A lot of progress has been made in reducing deaths and injuries to children by publicizing the correct use of child safety seats, booster seats and safety belts.  But we can do more.  We appreciate the time and attention the National Highway Traffic Safety Administration (NHTSA) and others advocating for child passenger safety have devoted to this important cause, but more work needs to be done to protect children who ride in cars in safety seats.

The NHTSA says 3 out of 4 car seats are not properly used or installed and that 3 out of every 4 children in child safety seats are not properly secured, or are not restrained at all.

As a parent, do you know how to use the Safety Seat correctly?  Some parents are not sure how to install their child’s safety seat properly. It’s important for parents to know that not every seat fits every car.  Also, some parents don’t know their vehicle (if manufactured after September 2002) is required to be equipped with the Lower Anchors and Tethers for Children (LATCH) system.

NHTSA says, “LATCH makes it easier to get the child seat in right.”  And NHTSA has several video demonstrations on their website (with instructions in both English and Spanish) which you can view!  Go here to view.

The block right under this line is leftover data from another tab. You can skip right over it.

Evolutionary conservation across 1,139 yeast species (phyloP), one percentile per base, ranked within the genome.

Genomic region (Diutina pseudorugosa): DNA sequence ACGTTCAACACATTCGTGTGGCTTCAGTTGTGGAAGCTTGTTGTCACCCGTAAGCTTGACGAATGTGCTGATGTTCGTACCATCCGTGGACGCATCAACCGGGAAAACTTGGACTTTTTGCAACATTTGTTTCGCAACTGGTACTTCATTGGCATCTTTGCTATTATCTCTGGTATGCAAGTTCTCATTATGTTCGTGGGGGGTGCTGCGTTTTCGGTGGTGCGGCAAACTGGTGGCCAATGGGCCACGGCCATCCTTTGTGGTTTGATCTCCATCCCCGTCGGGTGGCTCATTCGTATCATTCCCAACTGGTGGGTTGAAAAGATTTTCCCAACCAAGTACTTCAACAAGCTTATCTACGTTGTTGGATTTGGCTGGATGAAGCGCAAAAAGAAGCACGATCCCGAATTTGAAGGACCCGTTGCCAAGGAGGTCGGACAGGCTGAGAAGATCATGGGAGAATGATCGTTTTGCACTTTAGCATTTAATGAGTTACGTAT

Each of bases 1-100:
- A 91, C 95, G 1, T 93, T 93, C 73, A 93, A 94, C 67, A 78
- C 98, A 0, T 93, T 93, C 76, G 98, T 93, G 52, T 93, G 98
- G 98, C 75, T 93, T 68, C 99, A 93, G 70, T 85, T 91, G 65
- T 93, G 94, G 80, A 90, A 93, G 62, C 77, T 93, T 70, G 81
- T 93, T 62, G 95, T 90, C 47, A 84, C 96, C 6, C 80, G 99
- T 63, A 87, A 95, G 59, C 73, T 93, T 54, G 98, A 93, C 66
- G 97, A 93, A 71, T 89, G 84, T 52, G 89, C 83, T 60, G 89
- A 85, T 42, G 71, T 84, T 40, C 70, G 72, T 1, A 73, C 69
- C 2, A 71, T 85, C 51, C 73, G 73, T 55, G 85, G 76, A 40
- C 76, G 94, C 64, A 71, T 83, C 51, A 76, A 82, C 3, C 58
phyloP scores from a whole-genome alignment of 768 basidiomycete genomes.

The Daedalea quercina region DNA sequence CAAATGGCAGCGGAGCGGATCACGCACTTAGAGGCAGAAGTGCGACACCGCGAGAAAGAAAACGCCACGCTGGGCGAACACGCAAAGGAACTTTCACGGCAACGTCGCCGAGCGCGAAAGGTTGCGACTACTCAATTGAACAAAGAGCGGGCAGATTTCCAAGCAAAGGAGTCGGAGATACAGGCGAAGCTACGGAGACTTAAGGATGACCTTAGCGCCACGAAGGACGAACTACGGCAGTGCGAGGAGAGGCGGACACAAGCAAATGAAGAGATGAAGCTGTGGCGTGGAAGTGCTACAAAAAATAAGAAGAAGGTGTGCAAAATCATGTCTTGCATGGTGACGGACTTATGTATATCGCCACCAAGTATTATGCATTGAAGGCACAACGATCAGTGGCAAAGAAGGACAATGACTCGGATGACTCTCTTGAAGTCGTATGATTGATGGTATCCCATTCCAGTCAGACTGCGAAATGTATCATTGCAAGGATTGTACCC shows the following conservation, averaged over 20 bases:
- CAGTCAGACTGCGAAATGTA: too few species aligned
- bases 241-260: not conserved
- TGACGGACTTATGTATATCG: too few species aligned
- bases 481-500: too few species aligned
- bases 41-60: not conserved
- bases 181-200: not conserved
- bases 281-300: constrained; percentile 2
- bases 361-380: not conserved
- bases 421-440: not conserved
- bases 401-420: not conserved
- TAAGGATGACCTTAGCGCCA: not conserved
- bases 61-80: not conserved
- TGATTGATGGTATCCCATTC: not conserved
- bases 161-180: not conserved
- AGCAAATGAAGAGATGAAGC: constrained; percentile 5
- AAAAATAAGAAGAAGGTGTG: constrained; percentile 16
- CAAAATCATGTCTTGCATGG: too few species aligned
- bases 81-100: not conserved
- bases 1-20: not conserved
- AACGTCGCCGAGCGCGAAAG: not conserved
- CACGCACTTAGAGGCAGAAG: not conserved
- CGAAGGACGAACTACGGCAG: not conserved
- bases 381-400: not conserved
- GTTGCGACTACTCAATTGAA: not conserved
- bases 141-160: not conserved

We know as a parent or caregiver, you want to protect your children the best way possible, and using the LATCH system is one way to help.

Another way is to learn which kind of seat is best and safest to use for your children: NHTSA says, “for infants (from birth to at least 1 year old or at least 20 pounds), the best possible protection is to place them in the back seat, in rear-facing child safety seats.”

When children outgrow rear-facing seats (when they are older than one year old and weigh more than 20 pounds), they should ride in forward-facing child safety seats, still in the back seat, until they reach an upper weight or height limit of the particular seat (usually around age 4 and 40 pounds).

Always check the child safety seat instruction manual of the brand of child safety seat you have. Every safety seat manufacturer provides specific instructions to the proper installation and use of their brand of child safety seat.